Golden pheasants are known for being beautiful, brightly- coloured birds. However, it is only the male of the species that have yellow crests and vivid red plumage (feathers) on their bodies. The female birds are much more understated in appearance; they have a brown face and mottled brown plumage.

Golden pheasants are very timid birds and favour dark, dense forest habitats where there are lots of places to hide. At night, they roost in tall trees. Golden pheasants spend a lot of time on the ground foraging for food.  They are able to fly; however, they are not very steady in flight, which is perhaps why they prefer to stay close to the ground.

Golden pheasants were introduced to the United Kingdom over 100 years ago. There are still a small number of them in the wild here.

Duck

Golden pheasants are known for being beautiful, brightly- coloured birds. However, it is only the male of the species that have yellow crests and vivid red plumage (feathers) on their bodies. The female birds are much more understated in appearance; they have a brown face and mottled brown plumage.

Golden pheasants are very timid birds and favour dark, dense forest habitats where there are lots of places to hide. At night, they roost in tall trees. Golden pheasants spend a lot of time on the ground foraging for food.  They are able to fly; however, they are not very steady in flight, which is perhaps why they prefer to stay close to the ground.

Golden pheasants were introduced to the United Kingdom over 100 years ago. There are still a small number of them in the wild here.

You can buy bird food in the gift shop to feed the ducks with all the family.

Guinea Fowl

Guinea fowl are large birds, made distinct by their brightly coloured heads and spotted feathers.

Guinea fowl are very sociable birds and have a variety of calls and sounds that they use to communicate with one another. They can also be territorial and fiercely protective of their young.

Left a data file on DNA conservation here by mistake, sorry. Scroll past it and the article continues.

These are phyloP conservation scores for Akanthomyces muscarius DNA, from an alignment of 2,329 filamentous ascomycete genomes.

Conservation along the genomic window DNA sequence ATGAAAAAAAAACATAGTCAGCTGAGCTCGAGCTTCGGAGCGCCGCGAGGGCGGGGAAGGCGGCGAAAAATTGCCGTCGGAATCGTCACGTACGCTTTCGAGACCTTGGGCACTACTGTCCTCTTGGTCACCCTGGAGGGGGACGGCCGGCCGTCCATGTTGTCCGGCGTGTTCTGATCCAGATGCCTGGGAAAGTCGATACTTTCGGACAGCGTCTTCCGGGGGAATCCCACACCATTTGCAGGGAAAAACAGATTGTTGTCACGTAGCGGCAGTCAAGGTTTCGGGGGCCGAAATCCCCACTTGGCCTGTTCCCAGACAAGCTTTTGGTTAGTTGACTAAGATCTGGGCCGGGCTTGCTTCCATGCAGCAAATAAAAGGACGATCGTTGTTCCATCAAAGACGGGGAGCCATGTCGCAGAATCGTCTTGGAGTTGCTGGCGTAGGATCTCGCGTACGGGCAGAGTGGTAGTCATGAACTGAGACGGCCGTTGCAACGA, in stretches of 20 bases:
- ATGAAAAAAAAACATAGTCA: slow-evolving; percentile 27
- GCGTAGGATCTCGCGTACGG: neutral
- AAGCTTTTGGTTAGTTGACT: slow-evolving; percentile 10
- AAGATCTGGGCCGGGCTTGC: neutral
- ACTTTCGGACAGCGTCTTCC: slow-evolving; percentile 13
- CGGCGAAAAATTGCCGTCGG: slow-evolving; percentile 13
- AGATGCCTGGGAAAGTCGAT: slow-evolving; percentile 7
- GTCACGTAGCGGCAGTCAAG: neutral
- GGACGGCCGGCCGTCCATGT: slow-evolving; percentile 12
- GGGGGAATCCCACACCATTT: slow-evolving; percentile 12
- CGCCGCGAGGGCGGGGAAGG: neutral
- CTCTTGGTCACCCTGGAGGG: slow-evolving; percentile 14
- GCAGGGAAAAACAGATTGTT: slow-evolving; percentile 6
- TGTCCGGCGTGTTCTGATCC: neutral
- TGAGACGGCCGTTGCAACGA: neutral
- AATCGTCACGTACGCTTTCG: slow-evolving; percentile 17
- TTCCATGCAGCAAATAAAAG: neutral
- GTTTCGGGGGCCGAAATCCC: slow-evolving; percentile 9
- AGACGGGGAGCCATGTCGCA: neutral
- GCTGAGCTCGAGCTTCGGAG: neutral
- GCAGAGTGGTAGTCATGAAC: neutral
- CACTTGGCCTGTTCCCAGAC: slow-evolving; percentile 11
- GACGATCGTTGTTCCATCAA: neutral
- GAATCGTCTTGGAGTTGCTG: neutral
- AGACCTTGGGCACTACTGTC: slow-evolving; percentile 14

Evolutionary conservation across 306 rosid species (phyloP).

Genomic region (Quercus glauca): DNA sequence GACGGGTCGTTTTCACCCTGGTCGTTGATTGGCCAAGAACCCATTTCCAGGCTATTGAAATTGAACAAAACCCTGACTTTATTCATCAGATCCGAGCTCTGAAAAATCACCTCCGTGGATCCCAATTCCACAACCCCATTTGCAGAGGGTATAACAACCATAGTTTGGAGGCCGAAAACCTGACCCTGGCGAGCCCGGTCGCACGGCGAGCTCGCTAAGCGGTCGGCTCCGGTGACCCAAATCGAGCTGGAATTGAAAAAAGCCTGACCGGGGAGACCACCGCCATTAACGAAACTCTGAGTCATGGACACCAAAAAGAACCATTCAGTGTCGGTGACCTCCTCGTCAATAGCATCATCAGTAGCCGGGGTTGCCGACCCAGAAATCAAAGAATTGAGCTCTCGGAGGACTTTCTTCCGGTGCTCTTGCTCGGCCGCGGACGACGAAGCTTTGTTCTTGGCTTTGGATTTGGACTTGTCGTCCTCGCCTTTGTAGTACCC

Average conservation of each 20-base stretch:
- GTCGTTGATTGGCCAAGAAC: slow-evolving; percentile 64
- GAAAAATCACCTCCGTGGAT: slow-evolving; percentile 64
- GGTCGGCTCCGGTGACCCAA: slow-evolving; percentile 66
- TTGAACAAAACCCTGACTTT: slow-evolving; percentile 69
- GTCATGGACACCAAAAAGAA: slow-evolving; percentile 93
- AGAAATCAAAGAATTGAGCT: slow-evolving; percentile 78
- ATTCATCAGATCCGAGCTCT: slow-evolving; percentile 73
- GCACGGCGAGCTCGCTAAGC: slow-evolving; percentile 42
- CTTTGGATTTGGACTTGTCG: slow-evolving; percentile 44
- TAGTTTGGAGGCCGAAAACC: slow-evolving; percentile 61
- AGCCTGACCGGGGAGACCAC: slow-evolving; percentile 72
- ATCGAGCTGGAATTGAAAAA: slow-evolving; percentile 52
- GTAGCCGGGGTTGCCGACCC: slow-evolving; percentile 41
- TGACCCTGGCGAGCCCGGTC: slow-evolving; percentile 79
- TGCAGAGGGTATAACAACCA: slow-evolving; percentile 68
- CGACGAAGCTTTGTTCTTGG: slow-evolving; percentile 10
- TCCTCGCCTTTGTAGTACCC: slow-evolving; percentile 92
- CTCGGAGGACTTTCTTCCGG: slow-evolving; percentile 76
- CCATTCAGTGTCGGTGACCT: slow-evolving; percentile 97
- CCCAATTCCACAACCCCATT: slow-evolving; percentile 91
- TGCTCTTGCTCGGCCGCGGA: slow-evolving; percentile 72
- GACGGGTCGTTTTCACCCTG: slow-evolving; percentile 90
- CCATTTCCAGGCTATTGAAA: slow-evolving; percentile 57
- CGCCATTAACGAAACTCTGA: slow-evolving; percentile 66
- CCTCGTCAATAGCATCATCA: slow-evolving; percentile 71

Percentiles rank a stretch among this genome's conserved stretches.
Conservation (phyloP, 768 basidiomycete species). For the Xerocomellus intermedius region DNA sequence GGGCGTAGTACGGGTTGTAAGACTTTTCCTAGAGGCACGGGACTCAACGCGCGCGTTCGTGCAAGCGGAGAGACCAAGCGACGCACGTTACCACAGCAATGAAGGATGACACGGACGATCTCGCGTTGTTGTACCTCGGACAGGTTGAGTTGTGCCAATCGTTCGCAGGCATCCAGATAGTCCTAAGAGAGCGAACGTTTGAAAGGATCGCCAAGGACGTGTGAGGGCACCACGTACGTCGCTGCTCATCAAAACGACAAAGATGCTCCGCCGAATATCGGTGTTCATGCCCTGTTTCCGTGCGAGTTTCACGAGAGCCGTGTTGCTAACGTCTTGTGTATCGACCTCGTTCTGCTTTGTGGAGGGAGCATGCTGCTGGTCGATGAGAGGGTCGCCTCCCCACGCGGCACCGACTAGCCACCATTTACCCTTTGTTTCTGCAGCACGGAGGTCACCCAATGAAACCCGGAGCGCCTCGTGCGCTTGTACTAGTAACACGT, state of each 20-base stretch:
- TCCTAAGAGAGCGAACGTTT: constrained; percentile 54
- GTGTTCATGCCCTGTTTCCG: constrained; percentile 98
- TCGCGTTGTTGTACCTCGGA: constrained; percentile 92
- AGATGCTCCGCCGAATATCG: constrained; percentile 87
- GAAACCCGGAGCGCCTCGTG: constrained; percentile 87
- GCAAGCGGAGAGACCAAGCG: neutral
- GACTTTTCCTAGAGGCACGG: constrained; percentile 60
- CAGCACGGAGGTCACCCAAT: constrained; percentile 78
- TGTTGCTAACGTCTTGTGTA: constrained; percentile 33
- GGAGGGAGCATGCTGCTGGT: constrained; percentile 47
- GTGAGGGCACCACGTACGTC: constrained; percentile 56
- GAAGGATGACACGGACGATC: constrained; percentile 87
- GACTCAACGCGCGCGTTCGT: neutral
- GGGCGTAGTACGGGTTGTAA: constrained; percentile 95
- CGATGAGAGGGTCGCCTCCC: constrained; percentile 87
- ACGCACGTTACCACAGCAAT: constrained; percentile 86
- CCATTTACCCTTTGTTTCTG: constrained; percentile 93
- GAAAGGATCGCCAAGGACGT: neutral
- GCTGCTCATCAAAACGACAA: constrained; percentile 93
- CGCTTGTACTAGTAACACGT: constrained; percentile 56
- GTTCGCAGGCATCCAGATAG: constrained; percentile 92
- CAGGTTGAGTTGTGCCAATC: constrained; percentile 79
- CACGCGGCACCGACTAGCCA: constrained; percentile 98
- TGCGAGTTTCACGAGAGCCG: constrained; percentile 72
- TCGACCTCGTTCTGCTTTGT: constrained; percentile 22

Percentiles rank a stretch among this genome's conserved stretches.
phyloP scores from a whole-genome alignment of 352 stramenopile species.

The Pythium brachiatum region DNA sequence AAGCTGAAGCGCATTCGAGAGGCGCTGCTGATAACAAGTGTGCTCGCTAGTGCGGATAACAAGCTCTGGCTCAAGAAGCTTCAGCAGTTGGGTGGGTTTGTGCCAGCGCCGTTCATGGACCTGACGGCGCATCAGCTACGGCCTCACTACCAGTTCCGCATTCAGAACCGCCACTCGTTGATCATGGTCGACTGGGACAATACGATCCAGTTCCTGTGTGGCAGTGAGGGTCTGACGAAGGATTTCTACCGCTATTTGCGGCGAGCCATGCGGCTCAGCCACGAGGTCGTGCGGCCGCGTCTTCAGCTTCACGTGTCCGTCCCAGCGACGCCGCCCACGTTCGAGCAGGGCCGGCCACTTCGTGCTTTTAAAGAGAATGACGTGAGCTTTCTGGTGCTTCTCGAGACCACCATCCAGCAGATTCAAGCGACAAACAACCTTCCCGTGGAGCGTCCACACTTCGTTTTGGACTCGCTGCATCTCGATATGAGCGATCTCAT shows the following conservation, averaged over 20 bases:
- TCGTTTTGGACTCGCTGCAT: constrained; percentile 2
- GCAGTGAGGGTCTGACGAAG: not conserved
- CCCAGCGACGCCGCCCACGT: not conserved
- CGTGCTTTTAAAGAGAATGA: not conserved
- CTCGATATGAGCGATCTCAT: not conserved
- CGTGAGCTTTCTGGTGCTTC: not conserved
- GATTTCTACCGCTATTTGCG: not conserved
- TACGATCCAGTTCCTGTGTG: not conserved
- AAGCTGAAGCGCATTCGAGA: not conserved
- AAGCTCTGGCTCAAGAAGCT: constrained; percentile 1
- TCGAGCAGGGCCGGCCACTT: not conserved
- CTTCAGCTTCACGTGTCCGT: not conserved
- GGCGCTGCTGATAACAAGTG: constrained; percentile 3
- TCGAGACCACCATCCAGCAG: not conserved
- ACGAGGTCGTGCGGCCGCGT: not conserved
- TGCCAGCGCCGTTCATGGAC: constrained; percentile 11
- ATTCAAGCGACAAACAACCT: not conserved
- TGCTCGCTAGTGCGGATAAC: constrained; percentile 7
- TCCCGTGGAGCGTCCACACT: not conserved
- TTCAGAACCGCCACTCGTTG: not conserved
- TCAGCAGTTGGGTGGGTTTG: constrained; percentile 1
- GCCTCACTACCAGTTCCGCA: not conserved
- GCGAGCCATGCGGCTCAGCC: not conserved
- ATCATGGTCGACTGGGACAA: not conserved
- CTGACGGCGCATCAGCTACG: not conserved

When it comes to courtship, the male guinea fowl is a real gentleman! After mating, the male will protect the female and ensure that she has enough food to eat, even if this means he goes without food.

The incubation period for guinea fowl eggs lasts for 25-29 days. Baby Guinea fowl are called keets.

There's no need to go all the way to Africa to walk with these fantastic birds.

Crane

Common Crane

Cranes are large, graceful birds.  They are recognisable due to their long legs, beak and neck.

The common crane’s plumage (feathers) is mostly pale grey. However, they have dark grey necks, chins and throats and a patch of bare skin, red in colour, on the top of their heads. Common cranes are the most widely distributed crane in the world.

Breeding pairs of cranes are monogamous. Couples often ‘sing’ to one another to affirm their bond; this is known as unison calling. Cranes are also known for ‘dancing’. They move their bodies, bob their heads and leap around; this is usually to impress the opposite sex during courtship. However, the crane’s dance can also be a sign of aggression.